Bittoo Boss Review
Bollywood Hungama | Taran Adarsh
BITTOO BOSS is a clear case of unfulfilled promises. In the recent past, most debutant directors have had the courage to charter an innovative pathway. One expects the story and the execution of the written material to leave an indelible impression, but director Supavitra Babul doesn't get it right. Sure, the plot has potential, but the writing is lopsided and tedious and what makes it worse is the indolent tempo at which the plot unfurls. There's a flicker of optimism when the narrative shifts to Shimla, after an acidic altercation between the lead pair. One expects the story to hurl surprises, but the episodes are so juvenile and monotonous that it tests your endurance after a point. The few charming moments are the ones between Pulkit Samrat and his assistant in Shimla, but, sadly, the film meanders in its concluding stages yet again. Supavitra Babul grounds his characters in realism, but he's handicapped by a listless screenplay.
NDTVMovies | NDTVMovies
This is a film that's breezy but never stormy in its impact. It works because of the director's sincerity of intent. While most filmmakers today prefer to dwell on the dark side of heroism, debutant director Supavitra Babul doesn't shy away bringing in a shiney idealism into Bittoo's character
Zeenews | Zeenews Bureau
Every single time the light dims inside the theatre, you’d wish that that was the end of this piece of bore. There’s a reason Amita Pathak had disappeared into some hitherto unknown abyss after her debut ‘Haal-e-Dil’. May be she needs a bit more of acting school. The film barely manages to hold interest, and apart from a few smart-alec, innuendo-laced songs, the others are just unnecessary. With a heavy dose of your average Bollywood clichés and below-average performances, ‘Bittoo Boss’ doesn’t entertain. It is a few precious hours of your life wasted. Invest them in something worthwhile!
Koimoi | Mrigank Dhaniwala
Supavitra Babul’s story has the potential for light moments as well and intense drama. However, the screenplay, penned by Supavitra Babul and Gautam Mehra, is half-baked. Whereas the first half of the post-interval portion – where Bittoo makes repeated failed attempts to secretly shoot a blue film – brings a smile to the viewer’s lips, the first half and the climax pale in comparison. In spite of the running time of the film being less than two hours, the viewer often gets bored because of the slow pace of the narrative. The biggest drawback, perhaps, is the absence of a smooth flowing narrativ
Pulkit Samrat makes a confident debut. His performance as a well-meaning videographer is completely believable. Amita Pathak gets limited scope but she does well. The actor playing Bittoo’s driver-assistant is fabulous. Rajender Sethi and Mohan Kapoor get limited scope. The rest of the cast offers good support.
DNA India | Blessy Chettiar
The film is flashy and loud, but that’s only a prerequisite considering the setting is Punjabi weddings. Director Babul’s characters are what make the film click. Pulkit is fresh, confident and carries the film with aplomb, while Amita is striking. Pulkit with all those poor man’s Ranbir Kapoor comparisons stands his own, making an impressive debut.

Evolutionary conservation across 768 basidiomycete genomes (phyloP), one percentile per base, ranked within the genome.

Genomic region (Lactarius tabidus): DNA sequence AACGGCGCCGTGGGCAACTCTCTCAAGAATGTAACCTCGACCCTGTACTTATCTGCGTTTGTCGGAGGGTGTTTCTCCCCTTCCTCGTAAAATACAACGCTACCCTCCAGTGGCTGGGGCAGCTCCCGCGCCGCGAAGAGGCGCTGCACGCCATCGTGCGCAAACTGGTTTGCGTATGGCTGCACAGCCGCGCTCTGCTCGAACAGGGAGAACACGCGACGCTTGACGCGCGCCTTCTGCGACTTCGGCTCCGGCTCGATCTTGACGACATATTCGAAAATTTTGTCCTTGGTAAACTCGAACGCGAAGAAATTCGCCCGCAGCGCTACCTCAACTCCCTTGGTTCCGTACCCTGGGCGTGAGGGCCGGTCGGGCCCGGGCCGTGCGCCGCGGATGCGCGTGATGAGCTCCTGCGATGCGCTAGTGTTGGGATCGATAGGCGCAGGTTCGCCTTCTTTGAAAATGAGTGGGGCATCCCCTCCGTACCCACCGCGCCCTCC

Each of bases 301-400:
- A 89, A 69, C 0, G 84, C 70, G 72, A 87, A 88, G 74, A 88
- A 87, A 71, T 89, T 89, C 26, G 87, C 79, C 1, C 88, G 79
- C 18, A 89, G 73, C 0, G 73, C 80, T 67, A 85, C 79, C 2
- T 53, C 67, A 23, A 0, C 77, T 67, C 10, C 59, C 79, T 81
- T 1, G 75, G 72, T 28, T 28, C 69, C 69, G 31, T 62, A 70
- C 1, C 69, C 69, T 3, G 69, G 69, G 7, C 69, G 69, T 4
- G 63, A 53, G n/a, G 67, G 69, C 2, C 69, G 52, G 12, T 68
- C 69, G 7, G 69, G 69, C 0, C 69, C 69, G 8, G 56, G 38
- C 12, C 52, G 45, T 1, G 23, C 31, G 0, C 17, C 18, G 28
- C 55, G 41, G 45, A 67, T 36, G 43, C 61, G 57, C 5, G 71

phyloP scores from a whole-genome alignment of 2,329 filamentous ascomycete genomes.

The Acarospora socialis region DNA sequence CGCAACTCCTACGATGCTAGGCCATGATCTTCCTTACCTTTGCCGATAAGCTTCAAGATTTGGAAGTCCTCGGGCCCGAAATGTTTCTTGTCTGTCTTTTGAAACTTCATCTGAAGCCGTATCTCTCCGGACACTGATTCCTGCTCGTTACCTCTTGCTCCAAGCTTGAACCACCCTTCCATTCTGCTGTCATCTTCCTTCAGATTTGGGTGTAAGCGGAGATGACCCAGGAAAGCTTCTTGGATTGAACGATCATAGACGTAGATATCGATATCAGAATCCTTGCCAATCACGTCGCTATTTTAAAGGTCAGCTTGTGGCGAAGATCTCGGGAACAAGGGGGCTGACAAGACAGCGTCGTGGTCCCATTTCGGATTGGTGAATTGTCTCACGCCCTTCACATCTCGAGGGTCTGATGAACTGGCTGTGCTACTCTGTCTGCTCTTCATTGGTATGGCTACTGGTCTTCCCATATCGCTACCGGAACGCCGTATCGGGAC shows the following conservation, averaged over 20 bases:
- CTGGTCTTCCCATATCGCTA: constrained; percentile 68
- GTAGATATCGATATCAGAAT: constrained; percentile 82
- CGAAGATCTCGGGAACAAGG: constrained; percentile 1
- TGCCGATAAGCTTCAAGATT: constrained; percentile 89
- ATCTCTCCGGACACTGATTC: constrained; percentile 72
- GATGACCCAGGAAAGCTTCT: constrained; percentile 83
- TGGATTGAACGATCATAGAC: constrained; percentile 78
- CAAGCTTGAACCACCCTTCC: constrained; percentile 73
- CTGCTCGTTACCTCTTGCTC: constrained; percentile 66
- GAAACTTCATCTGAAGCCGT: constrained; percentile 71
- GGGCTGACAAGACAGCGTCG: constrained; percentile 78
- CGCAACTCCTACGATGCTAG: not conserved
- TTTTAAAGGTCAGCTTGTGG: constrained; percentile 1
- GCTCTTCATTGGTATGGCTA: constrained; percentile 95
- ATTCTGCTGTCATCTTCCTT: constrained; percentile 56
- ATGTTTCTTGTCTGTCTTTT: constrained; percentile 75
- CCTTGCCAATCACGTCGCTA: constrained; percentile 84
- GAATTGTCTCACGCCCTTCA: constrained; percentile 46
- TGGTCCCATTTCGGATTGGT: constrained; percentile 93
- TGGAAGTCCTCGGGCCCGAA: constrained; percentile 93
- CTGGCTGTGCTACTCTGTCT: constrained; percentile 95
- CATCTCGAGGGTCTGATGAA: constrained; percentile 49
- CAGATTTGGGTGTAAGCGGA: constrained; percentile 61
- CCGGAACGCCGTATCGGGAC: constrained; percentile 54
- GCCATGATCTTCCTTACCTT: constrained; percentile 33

Rediff | Raja Sen
It would have been nice to see an actual actress in this role rather than Amita Pathak, but then the girl's character is a thankless one with barely any redeeming factor. Ashok Pathak is scene-stealingly good as Bittoo's randy right-hand-man, and Rajinder Sethi is reliable as ever.
A sweet but slapdash effort, this is, all in all, quite like watching a wedding video. Just not shot by someone with as much panache as Bittoo. And a shaadi video -- one without folks you care about -- always, invariably feels groanfully long.
Nowrunning | Mansha Rastogi
Directed by Supavrita Babul, Bittoo Boss is a sheer case of good film gone badly. Though there wasn't anything avant-garde about the storyline, it still had the scope of turning into a pleasant watch. After all, a little bit of romance, a little naach-gaana, colourful wedding scenes, happy-smiling faces can be contagious to some extent. And so happens at least in the first half which does have some merit to it. However, it's the second half that goes haywire from the word go and never falls in place till the end.
Dailybhaskar | Dailybhaskar
It’s while watching these kind of movies that we come to realise how much we love our Bollywood stars. When we find nothing good in a specific movie, at least we could whistle and cheer for them whenever they appear on-screen, but we did not even have that liberty here because we didn’t have any. The movie has debutant Pulkit Samrat in the male lead, who neither has talent nor a face. Though he is good in parts, but Ranveer Singh is better ‘Bittoo’ by several notches. We know it’s Amita Pathak’s home production because she is a terrible actor.
Glamsham | Martin D'Souza
Being a love story there are no heartbreaks, heartaches or the usual parental opposition considering there is a rich-poor divide. No item number as well. Now I am not saying that an item number is a must in a movie, but it does help when the pace of the film slacks. Moreover, Bitto goes about behaving as though the entire state of Punjab is his domain. There is no frailty in his character. Amita Pathak has made tremendous improvement since her debut film HAAL-E-DIL. What also works adversely for this love story is that the love interest is almost non-existent in the second half.